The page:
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Trouble on the Ballot in Iraq

Author: Greg Bruno
August 6, 2008

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When Iraq's parliament passed a power-sharing law back in February, paving the way for provincial elections this fall, American politicians bubbled with optimism. The U.S. embassy in Baghdad deemed the provincial powers deal "an important step" (Reuters) in Iraq's transition to democracy. President Bush, who has made elections a cornerstone of his vision for a stable Iraq, said the development will ensure that Iraqis "settle disputes through the political process instead of through violence." But American hopes for reform through democracy have met with a dose of reality. Violence erupted (NYT) in the ethnically divided city of Kirkuk on July 28 after a provincial elections law was rewritten to dilute Kurdish dominance in the northern city. An election bill stalled (Reuters) in early August amidst persistent disagreements over how to deal with the city, and elections once planned for October could be pushed to next year (IHT).

Kurds, Turks, and Arabs all covet northern Iraq's oil-rich provincial capital. Experts warn (PDF) that unrest could surface in Kirkuk if a political solution is not forthcoming. To that end, UN mediators have been working to find a compromise (CSMonitor), and Iraqi lawmakers continue to negotiate an end to the stalemate (NYT). Kurdish politicians, meanwhile, took matters into their own hands (WashPost) by forcing a veto on the measure, a move that has so incensed Sunni opponents that at least one parliamentarian called for President Jalal Talabani, a Kurd, to resign (Dar al-Hayat). The Kurds, meanwhile, continue to protest the election law—which would have postponed balloting in Kirkuk while the rest of the country voted. Flag-waving marchers appeared increasingly entrenched (Reuters): "We want nothing but Kirkuk," they chanted.

The Bush administration has long pressed for successful provincial elections in Iraq, but they have proven an elusive goal. Sunni political parties boycotted the 2005 elections, disenfranchising themselves from the political process. Now they are clamoring for a seat at the table, following an apparent thaw in which they are credited with restoring order in Anbar and other restive provinces. In southern Iraq, political strife between Shiite groups—including those loyal to Muqtada al-Sadr—has also intensified. Washington insists local elections will serve as a panacea for some of these problems. The U.S. ambassador to Iraq, Ryan Crocker, told the Los Angeles Times in January that "it's probably going to be fairly important to have elections within the coming year as a means of regulating this competition."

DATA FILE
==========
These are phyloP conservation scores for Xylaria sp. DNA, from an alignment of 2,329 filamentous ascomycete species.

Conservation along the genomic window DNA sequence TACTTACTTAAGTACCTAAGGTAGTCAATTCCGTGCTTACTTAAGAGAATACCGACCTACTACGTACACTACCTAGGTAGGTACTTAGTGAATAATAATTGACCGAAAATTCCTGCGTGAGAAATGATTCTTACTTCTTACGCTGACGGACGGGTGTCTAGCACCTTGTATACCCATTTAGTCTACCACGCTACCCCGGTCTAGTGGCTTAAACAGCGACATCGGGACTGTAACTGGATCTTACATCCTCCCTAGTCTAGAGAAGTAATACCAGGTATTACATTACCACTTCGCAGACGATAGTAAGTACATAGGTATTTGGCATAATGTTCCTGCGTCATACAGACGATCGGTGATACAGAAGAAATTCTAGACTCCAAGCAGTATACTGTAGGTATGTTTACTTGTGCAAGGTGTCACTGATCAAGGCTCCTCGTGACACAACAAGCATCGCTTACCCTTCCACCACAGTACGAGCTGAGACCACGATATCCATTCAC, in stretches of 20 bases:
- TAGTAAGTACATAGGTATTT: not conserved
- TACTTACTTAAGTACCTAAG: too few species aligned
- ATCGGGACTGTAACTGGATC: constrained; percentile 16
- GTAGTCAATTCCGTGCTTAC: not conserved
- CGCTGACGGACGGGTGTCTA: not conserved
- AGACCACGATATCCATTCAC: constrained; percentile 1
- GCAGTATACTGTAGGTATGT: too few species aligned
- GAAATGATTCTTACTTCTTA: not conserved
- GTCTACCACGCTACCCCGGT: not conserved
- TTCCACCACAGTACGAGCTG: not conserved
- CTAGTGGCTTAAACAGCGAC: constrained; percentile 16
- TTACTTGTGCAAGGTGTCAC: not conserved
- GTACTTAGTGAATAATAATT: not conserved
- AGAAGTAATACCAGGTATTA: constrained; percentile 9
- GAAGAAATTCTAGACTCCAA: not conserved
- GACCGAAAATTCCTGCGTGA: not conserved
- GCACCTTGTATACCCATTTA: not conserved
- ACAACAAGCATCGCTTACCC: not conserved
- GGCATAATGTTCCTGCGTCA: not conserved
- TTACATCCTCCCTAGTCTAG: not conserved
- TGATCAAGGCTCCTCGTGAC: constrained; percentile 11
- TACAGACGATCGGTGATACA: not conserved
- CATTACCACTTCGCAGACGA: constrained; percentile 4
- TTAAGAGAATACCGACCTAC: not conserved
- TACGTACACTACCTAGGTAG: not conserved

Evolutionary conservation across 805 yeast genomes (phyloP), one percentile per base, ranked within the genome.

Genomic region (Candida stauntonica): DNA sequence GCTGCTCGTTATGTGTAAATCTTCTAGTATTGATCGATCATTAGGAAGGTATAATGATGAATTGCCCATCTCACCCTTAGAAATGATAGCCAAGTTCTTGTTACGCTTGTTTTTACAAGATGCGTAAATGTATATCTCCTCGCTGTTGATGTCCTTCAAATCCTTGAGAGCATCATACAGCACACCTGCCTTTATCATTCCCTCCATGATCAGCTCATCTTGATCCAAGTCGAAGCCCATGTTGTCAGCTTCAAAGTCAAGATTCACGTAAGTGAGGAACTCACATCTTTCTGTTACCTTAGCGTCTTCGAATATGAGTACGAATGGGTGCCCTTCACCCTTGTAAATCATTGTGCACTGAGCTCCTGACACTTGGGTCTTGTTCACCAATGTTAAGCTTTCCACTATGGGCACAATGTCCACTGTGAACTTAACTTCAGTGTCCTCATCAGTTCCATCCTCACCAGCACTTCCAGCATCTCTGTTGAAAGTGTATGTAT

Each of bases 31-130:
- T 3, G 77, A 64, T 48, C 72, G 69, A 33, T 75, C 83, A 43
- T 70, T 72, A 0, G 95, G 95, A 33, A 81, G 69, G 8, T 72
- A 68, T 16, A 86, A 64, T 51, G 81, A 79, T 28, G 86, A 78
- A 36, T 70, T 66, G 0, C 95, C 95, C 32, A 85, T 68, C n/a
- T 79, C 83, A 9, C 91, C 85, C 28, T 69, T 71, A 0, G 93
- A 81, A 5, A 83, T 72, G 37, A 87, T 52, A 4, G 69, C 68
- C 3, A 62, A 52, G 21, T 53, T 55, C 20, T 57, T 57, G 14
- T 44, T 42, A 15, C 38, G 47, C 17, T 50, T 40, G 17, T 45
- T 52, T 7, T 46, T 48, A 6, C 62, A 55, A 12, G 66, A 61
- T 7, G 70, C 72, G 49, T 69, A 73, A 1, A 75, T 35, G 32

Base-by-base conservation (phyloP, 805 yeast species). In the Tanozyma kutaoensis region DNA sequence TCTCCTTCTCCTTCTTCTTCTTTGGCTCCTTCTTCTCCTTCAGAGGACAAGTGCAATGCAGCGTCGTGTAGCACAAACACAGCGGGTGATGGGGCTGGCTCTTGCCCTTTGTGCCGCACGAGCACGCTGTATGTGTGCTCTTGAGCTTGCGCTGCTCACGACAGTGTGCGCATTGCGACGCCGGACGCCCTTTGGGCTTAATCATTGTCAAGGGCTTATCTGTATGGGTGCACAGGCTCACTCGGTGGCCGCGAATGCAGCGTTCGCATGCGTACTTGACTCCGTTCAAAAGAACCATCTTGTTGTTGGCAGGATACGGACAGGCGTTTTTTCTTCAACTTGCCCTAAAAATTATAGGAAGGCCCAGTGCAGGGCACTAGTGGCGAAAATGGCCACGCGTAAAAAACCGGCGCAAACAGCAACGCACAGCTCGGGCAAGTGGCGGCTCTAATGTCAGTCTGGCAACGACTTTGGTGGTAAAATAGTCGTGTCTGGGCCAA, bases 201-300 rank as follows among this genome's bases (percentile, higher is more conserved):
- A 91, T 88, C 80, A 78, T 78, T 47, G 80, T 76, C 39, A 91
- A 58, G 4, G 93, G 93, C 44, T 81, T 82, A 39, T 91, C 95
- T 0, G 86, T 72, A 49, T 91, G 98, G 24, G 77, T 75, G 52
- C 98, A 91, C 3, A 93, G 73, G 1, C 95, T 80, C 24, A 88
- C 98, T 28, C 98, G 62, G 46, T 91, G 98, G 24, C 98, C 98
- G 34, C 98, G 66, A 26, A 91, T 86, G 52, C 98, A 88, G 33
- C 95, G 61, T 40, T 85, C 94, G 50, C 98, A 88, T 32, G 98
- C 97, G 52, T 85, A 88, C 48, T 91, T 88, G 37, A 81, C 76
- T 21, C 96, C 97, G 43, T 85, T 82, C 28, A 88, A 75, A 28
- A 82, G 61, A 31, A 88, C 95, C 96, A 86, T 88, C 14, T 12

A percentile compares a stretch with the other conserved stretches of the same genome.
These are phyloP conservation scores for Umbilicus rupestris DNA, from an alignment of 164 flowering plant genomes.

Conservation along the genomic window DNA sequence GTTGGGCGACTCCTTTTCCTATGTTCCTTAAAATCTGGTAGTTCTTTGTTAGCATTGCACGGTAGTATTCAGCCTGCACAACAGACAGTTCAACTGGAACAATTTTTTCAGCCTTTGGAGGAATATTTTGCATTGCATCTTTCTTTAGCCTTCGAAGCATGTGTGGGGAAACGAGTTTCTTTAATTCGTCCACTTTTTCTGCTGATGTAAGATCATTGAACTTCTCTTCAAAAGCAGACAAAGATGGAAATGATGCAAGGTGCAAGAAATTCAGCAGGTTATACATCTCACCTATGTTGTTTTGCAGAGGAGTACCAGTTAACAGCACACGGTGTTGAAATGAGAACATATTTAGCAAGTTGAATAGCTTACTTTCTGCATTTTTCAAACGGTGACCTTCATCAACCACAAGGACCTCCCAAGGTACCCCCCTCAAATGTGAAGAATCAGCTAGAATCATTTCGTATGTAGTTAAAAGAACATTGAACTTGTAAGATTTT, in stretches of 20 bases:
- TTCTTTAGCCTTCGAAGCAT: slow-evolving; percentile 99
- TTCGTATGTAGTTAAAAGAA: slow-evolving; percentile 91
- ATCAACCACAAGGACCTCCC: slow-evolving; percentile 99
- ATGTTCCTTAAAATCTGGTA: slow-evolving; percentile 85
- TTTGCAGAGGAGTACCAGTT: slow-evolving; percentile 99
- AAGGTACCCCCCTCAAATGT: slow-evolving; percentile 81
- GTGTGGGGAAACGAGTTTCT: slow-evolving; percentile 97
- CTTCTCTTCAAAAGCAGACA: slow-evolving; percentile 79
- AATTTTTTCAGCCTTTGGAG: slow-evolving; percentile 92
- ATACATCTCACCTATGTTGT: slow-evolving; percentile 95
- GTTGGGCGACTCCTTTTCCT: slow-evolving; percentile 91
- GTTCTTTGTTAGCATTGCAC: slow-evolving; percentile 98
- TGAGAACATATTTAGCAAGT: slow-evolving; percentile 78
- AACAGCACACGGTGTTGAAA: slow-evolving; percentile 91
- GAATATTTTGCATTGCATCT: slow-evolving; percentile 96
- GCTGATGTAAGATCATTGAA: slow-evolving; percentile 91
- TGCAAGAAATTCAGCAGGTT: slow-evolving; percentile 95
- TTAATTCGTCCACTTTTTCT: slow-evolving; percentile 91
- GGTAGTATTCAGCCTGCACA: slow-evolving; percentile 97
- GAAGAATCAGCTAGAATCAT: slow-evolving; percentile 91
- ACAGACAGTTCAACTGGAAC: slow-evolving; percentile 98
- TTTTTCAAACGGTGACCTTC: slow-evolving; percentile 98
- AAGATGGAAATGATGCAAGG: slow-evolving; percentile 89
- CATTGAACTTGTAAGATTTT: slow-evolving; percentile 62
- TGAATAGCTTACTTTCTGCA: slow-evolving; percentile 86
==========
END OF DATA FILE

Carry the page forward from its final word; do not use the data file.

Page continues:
Iraq has made measurable gains in recent months. Violence is down dramatically nationwide, and the government has enacted legislation to allow Sunni Baathists to return to government. Yet some analysts remain skeptical that further stability will come by way of the ballot box. Ilan Goldenberg, policy director of the National Security Network, a foreign policy advocacy group, argued even before the March power-sharing vote that provincial elections could serve as a spark for more violence. "Elections are the exact opposite of conflict resolution," Goldenberg warns on the blog Democracy Arsenal. "They are, by their very nature, an intense struggle for power." Reidar Visser, a research fellow at the Norwegian Institute of International Affairs, says Iraq's current political framework of focusing on "sectarianism arithmetic" is out of touch with Iraqis' popular and nationalistic ideals. Brian Katulis, a senior fellow at the Center for American Progress, meanwhile, says politics remain the root of Iraq's problems.

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